Helmers: Why the Bull Market in Bonds is Actually Bullish for Stocks

The recent bull market in bonds is creating a compelling financial arbitrage opportunity for corporations with the wherewithal to take advantage. Investment grade companies that can issue debt at a low rate have multiple higher-return uses for those funds: To buy-back their own stock; to invest in a new business opportunity; or to make a strategic acquisition. Companies with large cash balances arguably have even more to gain from a similar arbitrage. The implications, quite obviously, are bullish for stocks – especially those of investment grade quality.

Corporate managers are beginning to take notice and respond. IBM recently issued three-year money at 1%. Meanwhile IBM’s earnings yield is nearly 10%. IBM can use that money merely to buy back its stock (as it has done each year) and earn a 9% spread. IBM’s historical ROE is closer to 20%. Assuming IBM can invest in a new business opportunity that achieves this hurdle, the company would earn a spread of 19% - compelling! IBM is not alone. Wal-Mart and AT&T both recently raised 5-year money at less than 2.5%, well below their earnings yield - again, a compelling arbitrage. Johnson & Johnsonjust raised 10-year money at the lowest rate on record for a corporation (2.95%). If JNJ were to use that money to buy back its stock, the transaction would be immediately cash flow positive given JNJ’s nearly 4% dividend. Any capital appreciation over the next 10 years would be pure gravy.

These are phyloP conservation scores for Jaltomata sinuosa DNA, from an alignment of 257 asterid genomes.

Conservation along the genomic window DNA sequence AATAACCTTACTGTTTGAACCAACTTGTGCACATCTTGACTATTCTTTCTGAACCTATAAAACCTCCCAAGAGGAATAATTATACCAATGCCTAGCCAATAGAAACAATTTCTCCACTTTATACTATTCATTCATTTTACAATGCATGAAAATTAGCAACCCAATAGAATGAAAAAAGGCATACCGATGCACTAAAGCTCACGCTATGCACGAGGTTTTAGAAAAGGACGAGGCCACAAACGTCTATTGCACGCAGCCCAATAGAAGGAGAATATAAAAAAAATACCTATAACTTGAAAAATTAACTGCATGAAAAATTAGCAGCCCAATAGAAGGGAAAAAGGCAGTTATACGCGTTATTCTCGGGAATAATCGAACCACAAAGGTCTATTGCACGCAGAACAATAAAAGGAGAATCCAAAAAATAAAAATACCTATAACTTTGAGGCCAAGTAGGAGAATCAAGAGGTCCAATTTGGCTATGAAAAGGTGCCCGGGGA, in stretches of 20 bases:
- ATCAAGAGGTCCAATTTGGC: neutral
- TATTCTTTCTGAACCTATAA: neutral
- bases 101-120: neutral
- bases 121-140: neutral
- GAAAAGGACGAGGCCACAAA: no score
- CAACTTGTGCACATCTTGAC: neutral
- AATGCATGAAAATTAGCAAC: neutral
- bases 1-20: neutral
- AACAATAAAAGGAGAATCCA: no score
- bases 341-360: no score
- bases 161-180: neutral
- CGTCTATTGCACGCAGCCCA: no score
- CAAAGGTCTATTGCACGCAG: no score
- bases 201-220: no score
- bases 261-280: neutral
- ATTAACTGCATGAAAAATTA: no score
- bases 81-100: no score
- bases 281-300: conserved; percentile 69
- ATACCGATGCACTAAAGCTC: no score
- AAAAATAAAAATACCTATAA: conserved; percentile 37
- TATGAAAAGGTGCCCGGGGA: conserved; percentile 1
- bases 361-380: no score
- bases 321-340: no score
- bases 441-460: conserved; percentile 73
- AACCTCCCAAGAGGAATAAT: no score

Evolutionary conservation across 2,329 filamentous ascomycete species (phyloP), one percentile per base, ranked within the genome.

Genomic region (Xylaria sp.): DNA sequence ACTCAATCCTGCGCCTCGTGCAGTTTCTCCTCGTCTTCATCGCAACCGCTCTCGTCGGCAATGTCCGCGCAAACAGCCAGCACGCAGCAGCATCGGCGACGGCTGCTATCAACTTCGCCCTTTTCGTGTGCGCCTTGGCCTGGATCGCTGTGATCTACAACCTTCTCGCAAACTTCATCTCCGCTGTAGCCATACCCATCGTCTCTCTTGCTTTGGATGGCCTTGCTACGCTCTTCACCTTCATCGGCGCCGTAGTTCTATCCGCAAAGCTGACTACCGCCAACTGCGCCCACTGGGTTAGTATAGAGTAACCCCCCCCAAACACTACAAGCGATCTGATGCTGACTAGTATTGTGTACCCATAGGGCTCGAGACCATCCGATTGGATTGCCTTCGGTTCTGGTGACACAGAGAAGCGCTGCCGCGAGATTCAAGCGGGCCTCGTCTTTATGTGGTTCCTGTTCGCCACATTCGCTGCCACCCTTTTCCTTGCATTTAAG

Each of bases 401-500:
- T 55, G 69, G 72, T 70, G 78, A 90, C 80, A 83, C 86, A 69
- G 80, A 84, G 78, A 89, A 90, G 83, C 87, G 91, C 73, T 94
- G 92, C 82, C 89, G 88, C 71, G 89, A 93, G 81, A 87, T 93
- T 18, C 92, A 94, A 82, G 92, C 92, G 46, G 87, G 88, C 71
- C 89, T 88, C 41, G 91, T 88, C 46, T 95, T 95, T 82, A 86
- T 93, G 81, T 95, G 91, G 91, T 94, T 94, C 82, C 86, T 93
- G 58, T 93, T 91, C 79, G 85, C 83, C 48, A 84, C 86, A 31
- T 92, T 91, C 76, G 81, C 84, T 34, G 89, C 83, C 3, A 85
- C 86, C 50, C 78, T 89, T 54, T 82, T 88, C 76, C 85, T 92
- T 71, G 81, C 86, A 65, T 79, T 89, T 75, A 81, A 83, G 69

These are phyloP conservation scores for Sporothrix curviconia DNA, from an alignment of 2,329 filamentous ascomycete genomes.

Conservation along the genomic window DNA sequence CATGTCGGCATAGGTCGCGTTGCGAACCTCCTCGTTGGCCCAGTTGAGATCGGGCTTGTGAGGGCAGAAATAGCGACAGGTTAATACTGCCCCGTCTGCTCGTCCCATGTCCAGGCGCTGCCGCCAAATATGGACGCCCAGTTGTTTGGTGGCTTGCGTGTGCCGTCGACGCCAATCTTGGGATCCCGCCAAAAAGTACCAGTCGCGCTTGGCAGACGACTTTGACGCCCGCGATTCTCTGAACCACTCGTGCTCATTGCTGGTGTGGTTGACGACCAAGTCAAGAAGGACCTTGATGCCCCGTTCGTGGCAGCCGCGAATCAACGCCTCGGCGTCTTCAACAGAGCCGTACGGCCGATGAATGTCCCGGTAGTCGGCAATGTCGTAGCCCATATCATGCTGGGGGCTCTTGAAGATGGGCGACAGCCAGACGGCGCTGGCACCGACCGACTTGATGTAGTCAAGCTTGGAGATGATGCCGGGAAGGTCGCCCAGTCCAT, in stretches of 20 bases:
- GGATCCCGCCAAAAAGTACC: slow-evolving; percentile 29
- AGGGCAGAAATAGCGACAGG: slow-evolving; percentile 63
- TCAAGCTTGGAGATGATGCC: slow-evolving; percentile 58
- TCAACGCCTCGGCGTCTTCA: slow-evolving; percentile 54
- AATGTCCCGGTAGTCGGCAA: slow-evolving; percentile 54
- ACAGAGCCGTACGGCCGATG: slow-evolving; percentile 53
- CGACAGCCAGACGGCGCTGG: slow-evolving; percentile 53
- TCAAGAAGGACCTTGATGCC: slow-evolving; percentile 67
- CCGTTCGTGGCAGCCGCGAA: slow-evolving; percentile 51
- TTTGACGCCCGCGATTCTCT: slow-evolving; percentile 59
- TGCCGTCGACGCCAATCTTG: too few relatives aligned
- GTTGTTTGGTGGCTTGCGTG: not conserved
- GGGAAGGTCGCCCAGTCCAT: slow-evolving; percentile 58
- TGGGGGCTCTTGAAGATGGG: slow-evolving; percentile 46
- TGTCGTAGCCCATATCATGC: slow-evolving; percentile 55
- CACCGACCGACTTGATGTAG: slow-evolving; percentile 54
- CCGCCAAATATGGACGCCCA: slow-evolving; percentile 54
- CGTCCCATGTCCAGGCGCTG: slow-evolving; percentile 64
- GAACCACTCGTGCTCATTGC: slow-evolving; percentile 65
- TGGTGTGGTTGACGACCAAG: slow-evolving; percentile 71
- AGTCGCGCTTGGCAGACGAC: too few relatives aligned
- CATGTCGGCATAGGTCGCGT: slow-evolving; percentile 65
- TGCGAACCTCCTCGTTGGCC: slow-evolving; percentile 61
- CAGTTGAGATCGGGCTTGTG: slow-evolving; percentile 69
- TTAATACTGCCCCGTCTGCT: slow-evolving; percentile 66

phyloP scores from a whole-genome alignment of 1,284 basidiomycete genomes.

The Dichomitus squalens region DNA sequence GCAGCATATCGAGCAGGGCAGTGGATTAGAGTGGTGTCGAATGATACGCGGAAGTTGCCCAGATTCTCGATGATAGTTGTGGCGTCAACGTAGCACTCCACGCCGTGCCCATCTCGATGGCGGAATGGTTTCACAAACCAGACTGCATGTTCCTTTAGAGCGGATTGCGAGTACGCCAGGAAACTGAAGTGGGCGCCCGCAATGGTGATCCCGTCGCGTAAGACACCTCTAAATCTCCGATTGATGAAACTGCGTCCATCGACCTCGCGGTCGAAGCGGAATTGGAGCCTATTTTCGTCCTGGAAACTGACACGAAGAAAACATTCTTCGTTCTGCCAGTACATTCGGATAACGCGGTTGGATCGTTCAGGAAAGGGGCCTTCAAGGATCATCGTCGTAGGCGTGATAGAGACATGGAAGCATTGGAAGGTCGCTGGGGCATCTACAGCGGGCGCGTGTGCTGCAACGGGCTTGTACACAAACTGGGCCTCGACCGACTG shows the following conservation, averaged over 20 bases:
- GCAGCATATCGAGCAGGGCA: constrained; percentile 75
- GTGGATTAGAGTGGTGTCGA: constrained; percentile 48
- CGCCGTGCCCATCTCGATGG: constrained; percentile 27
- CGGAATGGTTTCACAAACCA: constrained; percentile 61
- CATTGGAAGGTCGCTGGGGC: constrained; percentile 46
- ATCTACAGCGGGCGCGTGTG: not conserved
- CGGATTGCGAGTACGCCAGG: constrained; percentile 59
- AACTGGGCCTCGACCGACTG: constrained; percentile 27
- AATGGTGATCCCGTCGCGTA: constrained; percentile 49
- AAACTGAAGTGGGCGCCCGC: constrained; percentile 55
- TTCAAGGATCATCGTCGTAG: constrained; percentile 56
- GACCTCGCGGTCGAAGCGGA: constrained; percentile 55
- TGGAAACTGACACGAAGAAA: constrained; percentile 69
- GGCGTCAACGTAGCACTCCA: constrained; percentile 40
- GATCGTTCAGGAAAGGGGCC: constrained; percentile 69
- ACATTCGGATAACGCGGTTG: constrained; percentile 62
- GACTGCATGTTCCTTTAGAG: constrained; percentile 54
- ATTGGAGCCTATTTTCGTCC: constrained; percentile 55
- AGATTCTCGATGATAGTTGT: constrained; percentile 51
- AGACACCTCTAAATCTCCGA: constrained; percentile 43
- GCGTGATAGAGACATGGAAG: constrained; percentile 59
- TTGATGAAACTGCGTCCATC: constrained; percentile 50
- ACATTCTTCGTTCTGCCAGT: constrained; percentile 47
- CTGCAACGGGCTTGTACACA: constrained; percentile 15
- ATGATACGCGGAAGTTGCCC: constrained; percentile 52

Companies are beginning to deploy their excess cash as well. Why earn virtually zero on that cash when strategic acquisitions are available at a 15% long-term return? Intel’s acquisitionof McAfee and BHP’s hostile bid for Potash were both all cash bids made at large premiums. Both companies deemed strategic acquisitions a much better use of cash than demand deposits.

Look for these types of transactions to increase going forward. The math is too compelling for corporate leadership. If the fixed income market holds at current levels, I would expect private equity to begin to take more aggressive advantage of this arbitrage as well. As this trend gathers steam, it should provide both a floor and a tail wind to stock prices.